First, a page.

Democratic Sen. Tim Johnson Falls Ill, Undergoes Surgery
Thursday, December 14, 2006
Sen. Tim Johnson (D-S.D.) was in surgery last night after falling ill at the Capitol, introducing a note of uncertainty over control of the Senate just weeks before Democrats are to take over with a one-vote margin.
Johnson, 59, was taken to George Washington University Hospital shortly after noon, where he underwent "a comprehensive evaluation by the stroke team," his office said. Aides later said he had not suffered a stroke or heart attack, but they offered no further comment or details of the surgery.
The two-term senator's illness -- which sent Senate Democratic leader Harry M. Reid (Nev.) rushing to the hospital to check on Johnson -- underscored the fragility of Democrats' hold on the next Senate, which they won by the narrowest of margins in the Nov. 7 elections. Should Johnson be unable to complete his term, South Dakota's Republican governor, Michael Rounds, would name a replacement for the next two years.
With Johnson in office, Democrats would hold a 51-to-49 edge in the Senate that convenes Jan. 4 as part of the 110th Congress. (The two independents have said they will caucus with the Democrats.) But if he is to leave office before then and Rounds replaces him with a Republican, the GOP would control the chamber.
In a 50-50 Senate, Vice President Cheney could break tie votes in the GOP's favor. But a Senate that becomes evenly split after it is in session would not necessarily fall to Republicans, Senate historians said. Rules and precedents could leave a party in charge of the chamber even after its membership falls below that of the other party.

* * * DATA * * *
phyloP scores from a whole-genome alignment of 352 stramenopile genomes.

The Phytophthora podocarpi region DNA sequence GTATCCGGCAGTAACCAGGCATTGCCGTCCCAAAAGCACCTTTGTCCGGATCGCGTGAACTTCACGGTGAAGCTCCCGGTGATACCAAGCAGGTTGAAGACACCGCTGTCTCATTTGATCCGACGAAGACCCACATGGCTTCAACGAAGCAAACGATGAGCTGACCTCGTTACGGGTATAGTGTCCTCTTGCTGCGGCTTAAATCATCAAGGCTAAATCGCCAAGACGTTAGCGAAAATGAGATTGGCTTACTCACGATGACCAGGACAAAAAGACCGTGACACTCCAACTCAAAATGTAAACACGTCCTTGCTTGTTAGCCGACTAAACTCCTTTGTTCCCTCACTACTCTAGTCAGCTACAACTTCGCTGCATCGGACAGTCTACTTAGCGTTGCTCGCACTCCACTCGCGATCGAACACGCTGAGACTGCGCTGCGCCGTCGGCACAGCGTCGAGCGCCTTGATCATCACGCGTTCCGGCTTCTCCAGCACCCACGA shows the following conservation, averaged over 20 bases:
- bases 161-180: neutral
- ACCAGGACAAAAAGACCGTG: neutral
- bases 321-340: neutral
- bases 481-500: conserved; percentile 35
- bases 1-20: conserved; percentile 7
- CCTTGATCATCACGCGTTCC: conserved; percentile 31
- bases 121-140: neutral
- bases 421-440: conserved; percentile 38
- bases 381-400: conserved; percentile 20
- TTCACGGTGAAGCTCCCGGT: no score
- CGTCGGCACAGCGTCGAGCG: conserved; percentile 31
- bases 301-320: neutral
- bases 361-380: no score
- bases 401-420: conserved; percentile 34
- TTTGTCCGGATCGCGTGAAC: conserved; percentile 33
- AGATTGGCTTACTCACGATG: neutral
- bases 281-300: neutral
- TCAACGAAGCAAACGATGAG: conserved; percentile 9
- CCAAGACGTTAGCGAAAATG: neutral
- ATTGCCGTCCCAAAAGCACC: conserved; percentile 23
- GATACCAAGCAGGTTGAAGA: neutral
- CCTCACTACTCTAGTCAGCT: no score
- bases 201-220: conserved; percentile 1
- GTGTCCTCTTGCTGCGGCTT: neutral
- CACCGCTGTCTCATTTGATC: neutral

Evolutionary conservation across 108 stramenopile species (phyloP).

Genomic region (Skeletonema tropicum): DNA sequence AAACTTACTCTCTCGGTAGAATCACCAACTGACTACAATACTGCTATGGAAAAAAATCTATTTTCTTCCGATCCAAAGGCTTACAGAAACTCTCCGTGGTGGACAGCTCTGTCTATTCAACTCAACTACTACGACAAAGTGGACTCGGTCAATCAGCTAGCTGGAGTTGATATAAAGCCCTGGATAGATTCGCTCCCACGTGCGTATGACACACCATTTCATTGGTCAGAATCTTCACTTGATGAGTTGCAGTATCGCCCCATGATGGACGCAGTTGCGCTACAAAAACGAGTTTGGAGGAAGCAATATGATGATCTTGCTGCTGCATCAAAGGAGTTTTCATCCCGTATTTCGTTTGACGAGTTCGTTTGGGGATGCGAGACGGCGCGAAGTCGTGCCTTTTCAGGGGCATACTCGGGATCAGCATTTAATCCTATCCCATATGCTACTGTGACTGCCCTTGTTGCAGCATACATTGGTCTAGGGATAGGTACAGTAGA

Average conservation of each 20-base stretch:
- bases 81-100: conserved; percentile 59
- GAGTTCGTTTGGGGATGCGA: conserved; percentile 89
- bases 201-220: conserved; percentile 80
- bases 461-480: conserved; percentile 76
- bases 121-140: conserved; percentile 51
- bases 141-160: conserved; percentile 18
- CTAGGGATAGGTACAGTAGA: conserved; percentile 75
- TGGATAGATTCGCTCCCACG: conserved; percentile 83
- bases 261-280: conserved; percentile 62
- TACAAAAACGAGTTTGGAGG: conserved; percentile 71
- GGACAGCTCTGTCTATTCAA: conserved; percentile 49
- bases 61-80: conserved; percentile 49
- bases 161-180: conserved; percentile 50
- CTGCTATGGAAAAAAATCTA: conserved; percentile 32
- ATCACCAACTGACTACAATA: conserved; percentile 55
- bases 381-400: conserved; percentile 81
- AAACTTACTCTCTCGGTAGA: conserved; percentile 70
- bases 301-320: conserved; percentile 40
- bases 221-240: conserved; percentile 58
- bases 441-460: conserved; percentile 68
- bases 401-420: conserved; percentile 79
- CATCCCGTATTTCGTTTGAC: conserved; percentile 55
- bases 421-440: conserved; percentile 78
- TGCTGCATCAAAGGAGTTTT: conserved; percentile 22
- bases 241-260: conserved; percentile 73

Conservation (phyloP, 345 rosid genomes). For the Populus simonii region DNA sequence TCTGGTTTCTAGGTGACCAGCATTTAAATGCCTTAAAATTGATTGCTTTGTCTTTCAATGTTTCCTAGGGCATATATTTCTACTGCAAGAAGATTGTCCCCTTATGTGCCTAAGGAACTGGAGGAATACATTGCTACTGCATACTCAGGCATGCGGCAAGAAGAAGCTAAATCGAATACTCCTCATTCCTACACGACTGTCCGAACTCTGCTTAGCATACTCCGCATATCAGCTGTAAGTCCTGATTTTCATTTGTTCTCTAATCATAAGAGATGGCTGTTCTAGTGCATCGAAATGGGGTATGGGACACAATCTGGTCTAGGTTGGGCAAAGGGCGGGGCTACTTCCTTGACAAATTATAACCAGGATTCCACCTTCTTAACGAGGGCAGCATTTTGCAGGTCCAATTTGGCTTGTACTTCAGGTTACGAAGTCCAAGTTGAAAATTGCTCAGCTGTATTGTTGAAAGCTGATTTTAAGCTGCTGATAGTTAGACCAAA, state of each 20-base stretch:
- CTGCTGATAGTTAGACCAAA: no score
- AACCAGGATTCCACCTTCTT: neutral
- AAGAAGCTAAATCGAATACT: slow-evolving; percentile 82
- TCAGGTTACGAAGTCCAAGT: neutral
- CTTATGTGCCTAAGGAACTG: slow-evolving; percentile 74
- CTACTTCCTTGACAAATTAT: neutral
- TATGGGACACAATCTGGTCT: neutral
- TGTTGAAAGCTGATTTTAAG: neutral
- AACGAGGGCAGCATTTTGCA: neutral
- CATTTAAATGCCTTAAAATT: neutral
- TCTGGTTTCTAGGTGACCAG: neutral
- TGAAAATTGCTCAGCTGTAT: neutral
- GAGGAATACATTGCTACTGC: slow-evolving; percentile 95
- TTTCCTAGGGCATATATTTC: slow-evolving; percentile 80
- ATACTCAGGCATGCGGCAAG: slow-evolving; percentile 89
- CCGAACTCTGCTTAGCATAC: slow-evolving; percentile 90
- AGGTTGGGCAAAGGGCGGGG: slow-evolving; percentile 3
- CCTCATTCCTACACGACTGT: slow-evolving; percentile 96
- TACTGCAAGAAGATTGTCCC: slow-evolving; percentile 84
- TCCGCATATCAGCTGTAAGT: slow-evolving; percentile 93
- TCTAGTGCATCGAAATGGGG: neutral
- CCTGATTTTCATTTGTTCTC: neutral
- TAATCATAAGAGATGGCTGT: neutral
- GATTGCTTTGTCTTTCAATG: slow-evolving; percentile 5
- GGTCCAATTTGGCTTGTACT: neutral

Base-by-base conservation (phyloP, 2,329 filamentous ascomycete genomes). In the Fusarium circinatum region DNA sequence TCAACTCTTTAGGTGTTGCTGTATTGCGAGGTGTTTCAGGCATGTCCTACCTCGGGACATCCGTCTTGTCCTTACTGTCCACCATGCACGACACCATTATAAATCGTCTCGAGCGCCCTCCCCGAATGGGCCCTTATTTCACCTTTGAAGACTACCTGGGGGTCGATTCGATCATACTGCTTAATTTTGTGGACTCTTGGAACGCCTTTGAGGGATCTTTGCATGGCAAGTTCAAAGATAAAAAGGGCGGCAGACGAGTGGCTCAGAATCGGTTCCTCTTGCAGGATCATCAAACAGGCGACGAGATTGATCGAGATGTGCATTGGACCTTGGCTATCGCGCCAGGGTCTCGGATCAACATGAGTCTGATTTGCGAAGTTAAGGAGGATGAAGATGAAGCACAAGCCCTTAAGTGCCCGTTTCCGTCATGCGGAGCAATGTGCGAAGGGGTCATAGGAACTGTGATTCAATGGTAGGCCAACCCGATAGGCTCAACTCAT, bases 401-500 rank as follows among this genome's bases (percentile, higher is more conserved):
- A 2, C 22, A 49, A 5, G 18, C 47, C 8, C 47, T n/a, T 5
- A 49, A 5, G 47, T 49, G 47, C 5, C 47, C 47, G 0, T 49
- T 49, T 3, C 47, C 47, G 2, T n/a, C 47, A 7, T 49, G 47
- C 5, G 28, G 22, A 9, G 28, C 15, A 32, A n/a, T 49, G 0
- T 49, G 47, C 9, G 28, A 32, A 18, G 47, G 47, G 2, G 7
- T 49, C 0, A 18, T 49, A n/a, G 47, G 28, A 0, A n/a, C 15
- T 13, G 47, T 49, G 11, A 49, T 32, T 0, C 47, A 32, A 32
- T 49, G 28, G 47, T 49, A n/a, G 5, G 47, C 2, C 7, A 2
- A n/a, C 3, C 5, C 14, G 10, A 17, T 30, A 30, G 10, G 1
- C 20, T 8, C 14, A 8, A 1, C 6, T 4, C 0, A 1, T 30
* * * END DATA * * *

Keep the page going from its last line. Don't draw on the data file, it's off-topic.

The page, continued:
"It's what happens in January that counts," said Senate associate historian Donald A. Ritchie, referring to when party leaders hash out rules governing the chamber's organization.
Rounds's office declined to comment on the situation yesterday except for a statement from the governor, which offered prayers for Johnson and hope for "good news for our friend and colleague."
Johnson spokesman Noah Pinegar said the senator "became disoriented" during a late-morning conference call with reporters, placed from the Capitol's Senate recording studio. "He had difficulty completing a response to a question," Pinegar said, so aides ended the call and walked with him back to Hart Senate Office Building.
When they arrived, Pinegar said, Johnson "wasn't himself." A team from the Capitol physician's office quickly arrived and sent the senator to the hospital by ambulance. Johnson's wife, Barbara, was with him at the hospital as tests were being conducted last night, Pinegar said.
Reid spent much of the afternoon and evening with Johnson's family at the hospital, said spokesman Jim Manley. He would not comment on Johnson's condition.
The Sioux Falls Argus Leader's Web site said that Rep. Stephanie Herseth (D-S.D.) asked constituents to pray for Johnson and that she said she thought Johnson had suffered a severe stroke. But that was before Johnson's staff had ruled out a stroke.
The only time that partisan control of the Senate changed in mid-session, historians say, was in 2001. Republicans began the year controlling the 50-50 chamber with Cheney's tie-breaking vote. But Democrats, mindful of the recent sudden death of Sen. Paul Coverdell (R-Ga.), were aware they could be a heartbeat away from the majority.